Wednesday, March 2, 2016

"Deep Blue Sea" – Cape Hatteras National Seashore


"Deep Blue Sea"  – Cape Hatteras National Seashore

The watercolor painting above was painted from one of the many beaches along the shore at Cape Hatteras National Seashore.  Cape Hatteras National Seashore, the nation’s first national seashore, was established in 1937 to preserve significant segments of unspoiled barrier islands along North Carolina’s stretch of the Atlantic Coast.

 This painting is my Impressionist interpretation of a section of the ocean near the shore with waves breaking showing the turbulence of the water and the changing colors in the waves. 

Various colors, shades and intensities of blue and green are used in the water.  The use of various shades and intensities of color will make your painting more interesting and realistic.

 Materials Needed:
140 lb. watercolor paper* or watercolor journal
(I used a journal for these paintings, as I painted while on vacation.)
*Always prepare your paper by using masking tape to secure to a board.

Brushes:  Size of your choice
Round brush
½” flat brush
Liner or detail brush

  • Cerulean blue
  • Windsor Blue
  • Ultramarine blue
  • Sap Green
  • Hooker Green

Kneaded Eraser

The only sketching that I did on this painting to was sketch in the sections of water that I wanted to remain white.  Notice that I painted the waves at an angle moving across and down the sheet of paper from right down to left.   Do not paint the waves straight across the page.   Now, let’s get started painting!

I painted sections; one at a time above and below the large white wave using a wet on wet technique.  As with any watercolor, work from light to dark as you will be unable to cover up any darker paints with lighter ones.  Mix all of the paint that you feel you will need before you start painting.  You will need to work quickly allowing the paint to mix together with very little help from your brush.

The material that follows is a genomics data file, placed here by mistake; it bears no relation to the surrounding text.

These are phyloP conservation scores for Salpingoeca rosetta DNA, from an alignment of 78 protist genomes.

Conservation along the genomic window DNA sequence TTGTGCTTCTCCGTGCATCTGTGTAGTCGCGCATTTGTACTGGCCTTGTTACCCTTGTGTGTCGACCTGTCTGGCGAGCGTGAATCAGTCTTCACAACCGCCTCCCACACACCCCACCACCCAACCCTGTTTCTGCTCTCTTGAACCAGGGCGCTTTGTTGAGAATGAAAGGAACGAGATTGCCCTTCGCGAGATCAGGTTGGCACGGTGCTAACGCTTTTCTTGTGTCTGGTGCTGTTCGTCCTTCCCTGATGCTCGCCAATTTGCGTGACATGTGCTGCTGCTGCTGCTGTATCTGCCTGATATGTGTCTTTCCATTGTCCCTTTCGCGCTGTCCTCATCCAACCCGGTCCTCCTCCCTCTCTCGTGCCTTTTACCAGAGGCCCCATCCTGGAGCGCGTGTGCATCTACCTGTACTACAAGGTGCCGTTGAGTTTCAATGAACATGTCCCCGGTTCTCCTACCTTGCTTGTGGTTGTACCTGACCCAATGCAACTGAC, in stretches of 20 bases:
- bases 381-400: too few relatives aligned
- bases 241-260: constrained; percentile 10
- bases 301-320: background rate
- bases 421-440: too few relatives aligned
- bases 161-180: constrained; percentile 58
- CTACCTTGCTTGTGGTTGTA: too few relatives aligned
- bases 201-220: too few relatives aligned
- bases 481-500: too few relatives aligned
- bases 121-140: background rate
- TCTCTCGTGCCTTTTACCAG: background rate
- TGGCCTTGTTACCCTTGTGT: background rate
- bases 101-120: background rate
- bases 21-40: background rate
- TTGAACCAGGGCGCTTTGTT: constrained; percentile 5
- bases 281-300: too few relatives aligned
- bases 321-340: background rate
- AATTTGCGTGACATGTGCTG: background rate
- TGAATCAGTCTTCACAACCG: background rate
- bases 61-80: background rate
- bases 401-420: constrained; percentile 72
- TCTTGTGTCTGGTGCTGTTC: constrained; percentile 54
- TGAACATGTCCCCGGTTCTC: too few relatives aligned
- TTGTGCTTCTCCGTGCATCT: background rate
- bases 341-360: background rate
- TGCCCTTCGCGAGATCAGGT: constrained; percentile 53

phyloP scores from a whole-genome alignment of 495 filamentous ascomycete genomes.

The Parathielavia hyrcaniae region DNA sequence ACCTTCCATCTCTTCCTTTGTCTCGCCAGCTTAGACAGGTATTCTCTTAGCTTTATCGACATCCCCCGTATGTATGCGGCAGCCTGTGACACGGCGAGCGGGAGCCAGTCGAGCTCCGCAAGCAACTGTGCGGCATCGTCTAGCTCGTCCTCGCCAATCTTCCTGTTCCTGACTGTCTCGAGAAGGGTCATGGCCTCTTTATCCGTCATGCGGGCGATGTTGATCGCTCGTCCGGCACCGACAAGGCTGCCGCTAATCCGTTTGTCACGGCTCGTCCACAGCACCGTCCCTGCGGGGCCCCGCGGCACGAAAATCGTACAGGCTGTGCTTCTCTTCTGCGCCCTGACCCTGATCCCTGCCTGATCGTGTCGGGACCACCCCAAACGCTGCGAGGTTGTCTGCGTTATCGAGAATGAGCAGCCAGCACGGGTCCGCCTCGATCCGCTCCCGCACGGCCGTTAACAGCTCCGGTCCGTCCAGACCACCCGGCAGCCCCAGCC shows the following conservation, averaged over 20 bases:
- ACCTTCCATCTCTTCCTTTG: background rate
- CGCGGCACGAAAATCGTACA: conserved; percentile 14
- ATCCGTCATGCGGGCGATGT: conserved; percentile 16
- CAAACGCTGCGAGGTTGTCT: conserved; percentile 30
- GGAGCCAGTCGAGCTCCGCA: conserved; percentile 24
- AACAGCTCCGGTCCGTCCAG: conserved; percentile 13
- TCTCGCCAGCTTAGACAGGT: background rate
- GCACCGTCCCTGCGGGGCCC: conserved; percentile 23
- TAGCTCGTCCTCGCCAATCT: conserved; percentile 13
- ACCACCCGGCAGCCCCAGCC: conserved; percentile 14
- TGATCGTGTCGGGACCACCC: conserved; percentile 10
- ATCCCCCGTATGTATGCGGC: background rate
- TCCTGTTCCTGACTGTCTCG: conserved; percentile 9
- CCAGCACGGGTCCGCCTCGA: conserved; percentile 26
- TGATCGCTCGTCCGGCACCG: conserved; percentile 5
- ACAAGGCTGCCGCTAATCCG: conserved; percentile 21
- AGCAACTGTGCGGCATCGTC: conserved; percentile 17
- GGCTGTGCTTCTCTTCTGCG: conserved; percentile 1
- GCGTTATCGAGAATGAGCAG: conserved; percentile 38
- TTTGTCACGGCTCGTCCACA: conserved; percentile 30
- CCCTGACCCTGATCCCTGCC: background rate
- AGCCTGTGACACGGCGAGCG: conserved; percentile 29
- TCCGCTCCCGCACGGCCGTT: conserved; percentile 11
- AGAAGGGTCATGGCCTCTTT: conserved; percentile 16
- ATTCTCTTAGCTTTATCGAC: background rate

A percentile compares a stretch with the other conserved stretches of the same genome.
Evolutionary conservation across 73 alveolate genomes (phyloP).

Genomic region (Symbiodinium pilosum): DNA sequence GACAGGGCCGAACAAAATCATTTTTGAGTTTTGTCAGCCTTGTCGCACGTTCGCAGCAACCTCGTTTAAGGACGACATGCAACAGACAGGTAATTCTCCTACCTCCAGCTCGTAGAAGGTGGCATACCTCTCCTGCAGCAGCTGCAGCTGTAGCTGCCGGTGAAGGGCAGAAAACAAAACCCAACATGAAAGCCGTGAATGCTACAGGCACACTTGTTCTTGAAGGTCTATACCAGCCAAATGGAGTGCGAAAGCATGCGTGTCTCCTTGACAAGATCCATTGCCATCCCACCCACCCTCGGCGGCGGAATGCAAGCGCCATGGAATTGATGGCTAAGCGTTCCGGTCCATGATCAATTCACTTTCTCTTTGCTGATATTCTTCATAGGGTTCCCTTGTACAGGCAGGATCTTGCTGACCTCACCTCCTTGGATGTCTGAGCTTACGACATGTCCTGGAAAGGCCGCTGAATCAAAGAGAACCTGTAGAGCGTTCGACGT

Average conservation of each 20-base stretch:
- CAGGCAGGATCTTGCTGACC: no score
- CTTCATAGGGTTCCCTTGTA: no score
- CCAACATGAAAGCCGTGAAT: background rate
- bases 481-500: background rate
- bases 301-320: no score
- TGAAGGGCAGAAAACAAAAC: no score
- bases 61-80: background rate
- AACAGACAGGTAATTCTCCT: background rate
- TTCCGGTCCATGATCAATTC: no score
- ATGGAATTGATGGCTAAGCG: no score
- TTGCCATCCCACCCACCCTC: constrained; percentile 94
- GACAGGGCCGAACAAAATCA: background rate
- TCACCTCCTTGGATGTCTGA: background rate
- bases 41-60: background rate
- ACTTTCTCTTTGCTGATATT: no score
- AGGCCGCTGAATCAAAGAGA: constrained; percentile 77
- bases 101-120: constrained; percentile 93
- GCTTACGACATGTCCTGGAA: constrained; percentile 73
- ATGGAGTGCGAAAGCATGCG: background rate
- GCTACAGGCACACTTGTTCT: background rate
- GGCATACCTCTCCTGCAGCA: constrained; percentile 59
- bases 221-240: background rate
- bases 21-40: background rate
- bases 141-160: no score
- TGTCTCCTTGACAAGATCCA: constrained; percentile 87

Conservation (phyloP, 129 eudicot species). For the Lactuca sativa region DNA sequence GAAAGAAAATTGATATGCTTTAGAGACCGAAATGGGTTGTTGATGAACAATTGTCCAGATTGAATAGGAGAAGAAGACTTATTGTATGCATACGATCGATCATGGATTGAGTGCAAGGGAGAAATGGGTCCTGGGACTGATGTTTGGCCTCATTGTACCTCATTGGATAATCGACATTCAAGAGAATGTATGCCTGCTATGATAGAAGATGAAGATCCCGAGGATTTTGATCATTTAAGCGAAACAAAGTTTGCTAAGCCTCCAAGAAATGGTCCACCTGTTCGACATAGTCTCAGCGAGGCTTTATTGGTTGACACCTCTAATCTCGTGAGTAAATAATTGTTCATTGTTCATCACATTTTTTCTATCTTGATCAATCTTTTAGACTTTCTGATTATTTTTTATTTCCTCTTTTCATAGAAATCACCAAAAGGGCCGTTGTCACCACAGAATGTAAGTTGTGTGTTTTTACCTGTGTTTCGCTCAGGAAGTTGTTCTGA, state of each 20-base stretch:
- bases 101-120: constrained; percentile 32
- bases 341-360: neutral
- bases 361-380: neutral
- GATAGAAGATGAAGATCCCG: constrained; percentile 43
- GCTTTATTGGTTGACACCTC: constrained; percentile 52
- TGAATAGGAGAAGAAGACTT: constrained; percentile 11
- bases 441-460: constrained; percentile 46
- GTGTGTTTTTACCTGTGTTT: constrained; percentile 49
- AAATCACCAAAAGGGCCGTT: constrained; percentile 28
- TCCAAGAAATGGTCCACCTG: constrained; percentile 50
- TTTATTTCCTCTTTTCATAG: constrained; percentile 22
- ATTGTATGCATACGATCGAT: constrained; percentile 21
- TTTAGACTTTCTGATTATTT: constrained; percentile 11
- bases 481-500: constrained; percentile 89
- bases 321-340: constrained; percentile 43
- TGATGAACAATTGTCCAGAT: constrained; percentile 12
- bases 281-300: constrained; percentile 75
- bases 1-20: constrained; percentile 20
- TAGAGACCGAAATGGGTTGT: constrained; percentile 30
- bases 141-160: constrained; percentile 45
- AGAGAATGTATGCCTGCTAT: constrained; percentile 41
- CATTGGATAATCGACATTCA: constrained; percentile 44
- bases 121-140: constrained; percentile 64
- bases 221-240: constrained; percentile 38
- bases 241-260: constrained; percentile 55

Using my painting as a reference, paint and drop in the greens and blues to add interest and movement to your waves. As the paint is starting to dry, use a spray bottle with clean water and mist some of the sections of your waves and allow them to bleed into your white sections of foam.    Allow to dry.

Using the tip of your round brush or liner brush, paint in a few lines of color on the crest of the waves using a deep blue. 

Do not overwork this painting, it is better when the paint mergers together and creates swirls without assistance.  Let the water do the work?

If you have trouble painting around the waves and leaving areas of the waves white, masking fluid can be used to mask off the waves while painting the water and then removed after the paint has dried.  You will still need to go back and paint in some shadows in the waves to indicated movement.    This will not allow your painting to be as spontaneous and it will be less impressionistic.  I am an impressionistic painter so I prefer the look achieved when not using the masking fluid.

Check your painting for any details you may want to add.  When satisfied, sign your name!

Congratulations and Happy Painting!




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